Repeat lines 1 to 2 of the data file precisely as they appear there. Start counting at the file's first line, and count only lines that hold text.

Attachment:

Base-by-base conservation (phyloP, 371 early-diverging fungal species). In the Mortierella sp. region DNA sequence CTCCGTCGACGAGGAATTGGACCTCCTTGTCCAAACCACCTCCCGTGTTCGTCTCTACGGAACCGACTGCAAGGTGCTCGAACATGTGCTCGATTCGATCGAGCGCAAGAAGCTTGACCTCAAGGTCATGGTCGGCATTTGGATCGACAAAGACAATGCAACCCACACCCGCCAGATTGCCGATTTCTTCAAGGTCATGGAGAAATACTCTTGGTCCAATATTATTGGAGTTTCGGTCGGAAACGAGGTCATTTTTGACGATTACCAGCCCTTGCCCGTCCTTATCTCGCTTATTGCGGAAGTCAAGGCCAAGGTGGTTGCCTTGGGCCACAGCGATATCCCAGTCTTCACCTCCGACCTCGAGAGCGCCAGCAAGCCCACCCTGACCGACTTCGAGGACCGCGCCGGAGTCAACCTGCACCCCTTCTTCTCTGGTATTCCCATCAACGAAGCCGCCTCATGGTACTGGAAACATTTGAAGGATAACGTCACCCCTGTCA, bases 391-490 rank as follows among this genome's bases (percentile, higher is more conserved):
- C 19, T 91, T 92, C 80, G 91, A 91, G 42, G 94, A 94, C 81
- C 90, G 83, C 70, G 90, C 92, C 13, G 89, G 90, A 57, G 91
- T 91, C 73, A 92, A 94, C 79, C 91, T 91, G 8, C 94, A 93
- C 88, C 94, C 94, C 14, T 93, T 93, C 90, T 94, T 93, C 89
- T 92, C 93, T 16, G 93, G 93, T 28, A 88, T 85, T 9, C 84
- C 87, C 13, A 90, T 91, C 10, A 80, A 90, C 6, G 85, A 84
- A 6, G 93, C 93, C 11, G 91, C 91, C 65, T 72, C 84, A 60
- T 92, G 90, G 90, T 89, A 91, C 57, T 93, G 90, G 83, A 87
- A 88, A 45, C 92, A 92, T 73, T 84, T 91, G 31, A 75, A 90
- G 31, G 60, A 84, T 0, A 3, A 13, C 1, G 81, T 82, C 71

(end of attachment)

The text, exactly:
Base-by-base conservation (phyloP, 371 early-diverging fungal species). In the Mortierella sp. region DNA sequence CTCCGTCGACGAGGAATTGGACCTCCTTGTCCAAACCACCTCCCGTGTTCGTCTCTACGGAACCGACTGCAAGGTGCTCGAACATGTGCTCGATTCGATCGAGCGCAAGAAGCTTGACCTCAAGGTCATGGTCGGCATTTGGATCGACAAAGACAATGCAACCCACACCCGCCAGATTGCCGATTTCTTCAAGGTCATGGAGAAATACTCTTGGTCCAATATTATTGGAGTTTCGGTCGGAAACGAGGTCATTTTTGACGATTACCAGCCCTTGCCCGTCCTTATCTCGCTTATTGCGGAAGTCAAGGCCAAGGTGGTTGCCTTGGGCCACAGCGATATCCCAGTCTTCACCTCCGACCTCGAGAGCGCCAGCAAGCCCACCCTGACCGACTTCGAGGACCGCGCCGGAGTCAACCTGCACCCCTTCTTCTCTGGTATTCCCATCAACGAAGCCGCCTCATGGTACTGGAAACATTTGAAGGATAACGTCACCCCTGTCA, bases 391-490 rank as follows among this genome's bases (percentile, higher is more conserved):
- C 19, T 91, T 92, C 80, G 91, A 91, G 42, G 94, A 94, C 81